The Highland Pony
The Highland pony is one of the two native pony breeds hailing from the north of Scotland. It is the largest and strongest of all the native ponies of Great Britain. The Highland Pony was never purposely cross-bred to other animals to create a type; instead the environment shaped the breed’s unique characteristics. The Highland Pony was considered an “all-rounder” prized by Scottish crofters (farmers). Not only was it willing to work the farm, the Highland pony’s surefootedness and strength made him a prized pack animal with a talent toward carrying a hunter’s kill, easily toting 200 pounds of deadweight. Today it is a prized pack pony, trail mount and family pony.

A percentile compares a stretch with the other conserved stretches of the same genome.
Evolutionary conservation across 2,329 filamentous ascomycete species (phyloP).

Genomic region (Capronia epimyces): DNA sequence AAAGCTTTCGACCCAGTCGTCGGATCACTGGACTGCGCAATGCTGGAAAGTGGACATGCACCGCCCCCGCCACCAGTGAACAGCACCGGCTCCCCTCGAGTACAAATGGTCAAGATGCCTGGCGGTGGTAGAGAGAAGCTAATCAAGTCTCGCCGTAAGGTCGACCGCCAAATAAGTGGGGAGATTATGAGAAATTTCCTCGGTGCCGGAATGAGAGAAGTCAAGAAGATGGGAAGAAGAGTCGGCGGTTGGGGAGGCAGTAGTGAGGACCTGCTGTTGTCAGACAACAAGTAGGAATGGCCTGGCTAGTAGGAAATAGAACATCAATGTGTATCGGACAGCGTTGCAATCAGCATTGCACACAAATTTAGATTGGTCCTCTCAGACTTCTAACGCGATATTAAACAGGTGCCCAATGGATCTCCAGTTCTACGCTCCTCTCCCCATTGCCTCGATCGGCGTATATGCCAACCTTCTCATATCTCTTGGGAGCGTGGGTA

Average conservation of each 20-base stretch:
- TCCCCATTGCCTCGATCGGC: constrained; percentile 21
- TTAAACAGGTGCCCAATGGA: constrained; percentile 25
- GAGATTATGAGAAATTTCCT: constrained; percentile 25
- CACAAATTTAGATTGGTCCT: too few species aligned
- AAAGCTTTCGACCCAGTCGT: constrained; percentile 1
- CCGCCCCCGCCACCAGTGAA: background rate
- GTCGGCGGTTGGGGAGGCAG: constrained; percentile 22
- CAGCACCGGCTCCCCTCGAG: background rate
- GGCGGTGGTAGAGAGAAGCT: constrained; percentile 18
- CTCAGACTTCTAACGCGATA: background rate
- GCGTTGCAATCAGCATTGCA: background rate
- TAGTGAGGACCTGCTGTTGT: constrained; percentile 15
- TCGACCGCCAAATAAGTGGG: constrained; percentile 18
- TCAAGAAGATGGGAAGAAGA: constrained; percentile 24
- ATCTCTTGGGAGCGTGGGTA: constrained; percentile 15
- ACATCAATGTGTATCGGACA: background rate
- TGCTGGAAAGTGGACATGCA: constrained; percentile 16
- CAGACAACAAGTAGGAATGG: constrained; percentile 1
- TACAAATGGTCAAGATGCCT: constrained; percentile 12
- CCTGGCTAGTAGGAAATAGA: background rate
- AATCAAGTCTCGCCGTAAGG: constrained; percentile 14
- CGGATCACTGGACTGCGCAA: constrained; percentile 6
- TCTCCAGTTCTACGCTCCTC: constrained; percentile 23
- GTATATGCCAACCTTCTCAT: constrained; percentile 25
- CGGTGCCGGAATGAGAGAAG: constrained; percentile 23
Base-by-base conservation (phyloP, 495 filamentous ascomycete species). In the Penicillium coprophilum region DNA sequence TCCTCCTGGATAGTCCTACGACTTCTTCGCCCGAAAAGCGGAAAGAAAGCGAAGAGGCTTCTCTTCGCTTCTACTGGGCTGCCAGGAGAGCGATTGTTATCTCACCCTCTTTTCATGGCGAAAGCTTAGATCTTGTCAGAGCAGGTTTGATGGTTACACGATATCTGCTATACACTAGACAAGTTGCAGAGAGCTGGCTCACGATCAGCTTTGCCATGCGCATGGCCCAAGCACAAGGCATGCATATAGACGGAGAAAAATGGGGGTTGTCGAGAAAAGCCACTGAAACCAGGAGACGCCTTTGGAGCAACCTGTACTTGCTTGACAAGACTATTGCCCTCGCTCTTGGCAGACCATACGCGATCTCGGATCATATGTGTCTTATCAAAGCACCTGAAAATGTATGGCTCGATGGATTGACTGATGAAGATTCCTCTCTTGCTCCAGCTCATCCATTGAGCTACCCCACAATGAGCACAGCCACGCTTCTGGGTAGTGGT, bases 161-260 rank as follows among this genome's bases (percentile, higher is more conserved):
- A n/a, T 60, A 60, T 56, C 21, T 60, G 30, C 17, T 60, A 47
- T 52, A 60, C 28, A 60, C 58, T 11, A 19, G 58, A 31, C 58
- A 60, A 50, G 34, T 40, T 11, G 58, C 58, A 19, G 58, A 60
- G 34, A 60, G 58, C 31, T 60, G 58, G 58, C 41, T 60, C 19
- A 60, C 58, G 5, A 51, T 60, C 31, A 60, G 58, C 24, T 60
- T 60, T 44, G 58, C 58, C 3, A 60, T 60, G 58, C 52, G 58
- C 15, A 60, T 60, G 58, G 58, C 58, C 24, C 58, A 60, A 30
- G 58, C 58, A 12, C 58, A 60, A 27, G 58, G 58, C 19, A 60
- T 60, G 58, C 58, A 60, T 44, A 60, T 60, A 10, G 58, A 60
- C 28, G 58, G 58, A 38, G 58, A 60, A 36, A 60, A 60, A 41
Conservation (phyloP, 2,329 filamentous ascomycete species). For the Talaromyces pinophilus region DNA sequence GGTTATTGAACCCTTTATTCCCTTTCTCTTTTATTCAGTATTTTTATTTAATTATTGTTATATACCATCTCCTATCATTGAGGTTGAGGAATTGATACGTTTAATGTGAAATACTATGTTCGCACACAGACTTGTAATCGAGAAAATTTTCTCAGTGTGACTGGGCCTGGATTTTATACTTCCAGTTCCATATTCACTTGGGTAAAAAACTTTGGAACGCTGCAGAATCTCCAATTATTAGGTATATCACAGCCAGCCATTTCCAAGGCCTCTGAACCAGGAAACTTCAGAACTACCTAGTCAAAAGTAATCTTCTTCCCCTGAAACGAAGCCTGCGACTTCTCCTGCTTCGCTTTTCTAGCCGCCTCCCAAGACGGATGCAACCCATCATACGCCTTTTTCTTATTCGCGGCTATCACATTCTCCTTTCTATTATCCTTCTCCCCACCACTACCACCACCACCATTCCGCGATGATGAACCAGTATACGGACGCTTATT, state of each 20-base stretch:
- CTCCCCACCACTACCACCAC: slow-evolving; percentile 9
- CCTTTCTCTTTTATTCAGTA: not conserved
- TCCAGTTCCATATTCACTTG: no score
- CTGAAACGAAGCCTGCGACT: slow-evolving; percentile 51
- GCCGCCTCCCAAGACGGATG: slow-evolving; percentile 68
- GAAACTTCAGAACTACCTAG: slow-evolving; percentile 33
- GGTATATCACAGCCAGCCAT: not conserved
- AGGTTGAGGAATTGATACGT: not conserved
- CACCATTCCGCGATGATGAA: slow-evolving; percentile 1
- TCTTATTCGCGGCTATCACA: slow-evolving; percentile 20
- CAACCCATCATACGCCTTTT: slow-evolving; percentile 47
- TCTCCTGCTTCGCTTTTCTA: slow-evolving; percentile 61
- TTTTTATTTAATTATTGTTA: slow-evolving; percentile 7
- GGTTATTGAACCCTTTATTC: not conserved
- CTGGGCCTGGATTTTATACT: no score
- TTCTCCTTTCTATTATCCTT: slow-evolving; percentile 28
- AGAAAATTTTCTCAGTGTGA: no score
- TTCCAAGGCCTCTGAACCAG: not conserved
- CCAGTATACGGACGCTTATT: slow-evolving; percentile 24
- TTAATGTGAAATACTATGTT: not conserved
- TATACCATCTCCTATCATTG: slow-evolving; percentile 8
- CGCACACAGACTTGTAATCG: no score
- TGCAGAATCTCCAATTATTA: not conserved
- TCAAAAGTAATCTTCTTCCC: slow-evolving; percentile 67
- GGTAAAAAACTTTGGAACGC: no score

The Highland Pony stands from 13 to 14.2 hands high and is mainly dun in color, but may also be gray, brown, black, and a dark chestnut with a flaxen mane and tail. Most have primitive markings, such as a dorsal stripe and zebra markings on the legs. The Highland Pony has a short fine-featured head with a broad forehead, muscled arched neck and short legs with light feathering.
For more information:
The Highland Pony Society (United Kingdom), http://www.highlandponysociety.com/